Uber Faces A 96,500% Operating License Fee Increase In London

Uber is currently facing the possibility of its operating expenses in London rising in a significant manner, with the local transport organization saying that all companies with over 10,000 vehicles will now be required to pay $2.9 million pounds ($3.93 million) to operate in the area. The San Francisco, California-based tech giant paid 3,000 pounds ($4066) for a five-year license in 2012, meaning that its next fee would represent a cost increase of 96,566 percent. In a statement issued on Monday, Transport for London detailed its newly revised licensing system which mandates different licenses based on company tiers determined by the number of vehicles a legal person operates. The system is officially being adopted this week and will remain in place for the foreseeable future.

Uber extended its London license in May by only four additional months despite originally seeking another five-year agreement with the local administration. The company was refused a longer license because Transport for London was still in the process of revising its licensing system which is now set to come into force. Provided that Uber agrees to pay close to $4 million for another license, it should be granted the necessary documentation without any issues, most industry watchers agree, even though some British politician previously called for its license to not be renewed amidst allegations of poor working conditions which Uber either dismissed or said is investigating. The firm's new license application is currently being reviewed by the London administration and will be processed by September 30. Uber currently employs approximately 40,000 drivers in the London metropolitan area and is hence subject to a larger fee that authorities believe will do a better job of reflecting the actual cost of regulating such a large ride-hailing service provider.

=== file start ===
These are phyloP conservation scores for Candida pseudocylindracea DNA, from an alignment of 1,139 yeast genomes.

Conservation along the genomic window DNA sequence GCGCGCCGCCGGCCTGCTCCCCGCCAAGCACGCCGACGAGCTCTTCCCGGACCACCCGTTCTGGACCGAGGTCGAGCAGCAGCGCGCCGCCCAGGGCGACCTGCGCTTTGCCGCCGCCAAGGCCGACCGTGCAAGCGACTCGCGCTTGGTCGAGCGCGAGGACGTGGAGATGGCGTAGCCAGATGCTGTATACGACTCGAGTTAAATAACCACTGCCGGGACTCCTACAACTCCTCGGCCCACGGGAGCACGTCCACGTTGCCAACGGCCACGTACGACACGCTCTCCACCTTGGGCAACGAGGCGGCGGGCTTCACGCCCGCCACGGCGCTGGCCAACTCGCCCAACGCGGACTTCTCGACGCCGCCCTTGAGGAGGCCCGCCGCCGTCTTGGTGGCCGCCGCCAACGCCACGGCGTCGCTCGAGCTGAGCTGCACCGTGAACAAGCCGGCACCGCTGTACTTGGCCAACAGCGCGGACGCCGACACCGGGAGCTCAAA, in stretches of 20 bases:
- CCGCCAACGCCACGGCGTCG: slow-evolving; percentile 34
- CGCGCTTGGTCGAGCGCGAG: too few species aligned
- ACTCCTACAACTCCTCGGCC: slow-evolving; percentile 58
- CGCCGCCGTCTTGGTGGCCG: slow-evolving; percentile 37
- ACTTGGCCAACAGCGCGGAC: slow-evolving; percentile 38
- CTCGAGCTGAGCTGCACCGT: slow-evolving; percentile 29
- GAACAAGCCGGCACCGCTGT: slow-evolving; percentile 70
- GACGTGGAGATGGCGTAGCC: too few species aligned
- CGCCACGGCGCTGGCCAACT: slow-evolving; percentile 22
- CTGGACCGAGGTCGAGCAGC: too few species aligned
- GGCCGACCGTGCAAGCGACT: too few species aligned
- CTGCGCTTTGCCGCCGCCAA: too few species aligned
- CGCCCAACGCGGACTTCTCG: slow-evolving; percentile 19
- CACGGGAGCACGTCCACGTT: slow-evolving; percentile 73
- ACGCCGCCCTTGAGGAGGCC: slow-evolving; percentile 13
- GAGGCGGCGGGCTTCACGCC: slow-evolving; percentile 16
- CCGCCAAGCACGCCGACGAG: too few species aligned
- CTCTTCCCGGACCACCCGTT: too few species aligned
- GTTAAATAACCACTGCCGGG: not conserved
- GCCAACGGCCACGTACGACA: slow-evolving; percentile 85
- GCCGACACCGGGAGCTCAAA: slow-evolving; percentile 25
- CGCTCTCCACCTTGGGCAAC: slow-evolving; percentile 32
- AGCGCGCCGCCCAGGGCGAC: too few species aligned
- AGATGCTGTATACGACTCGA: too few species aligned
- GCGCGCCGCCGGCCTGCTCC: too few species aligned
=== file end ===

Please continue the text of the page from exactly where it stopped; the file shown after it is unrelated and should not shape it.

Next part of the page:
According to previous statements from competent officials, a significant portion of the fee will be directly dedicated to hiring more compliance officers and other staff meant to help supervise transportation businesses like Uber. While the tech giant has yet to issue a concrete comment on the matter, it previously publicly supported the concept of a multi-tiered licensing system like the one that London administration is now set to adopt. The company recently witnessed the launch of a new competitor in the area in the form of Taxify and is still being criticized by local taxi drivers for stealing their business, as is the case in the majority of other cities around the world in which it operates.

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Dominik Bosnjak

Head Editor
Dominik started at AndroidHeadlines in 2016 and is the Head Editor of the site today. He’s approaching his first full decade in the media industry, with his background being primarily in technology, gaming, and entertainment. These days, his focus is more on the political side of the tech game, as well as data privacy issues, with him looking at both of those through the prism of Android. Contact him at [email protected]
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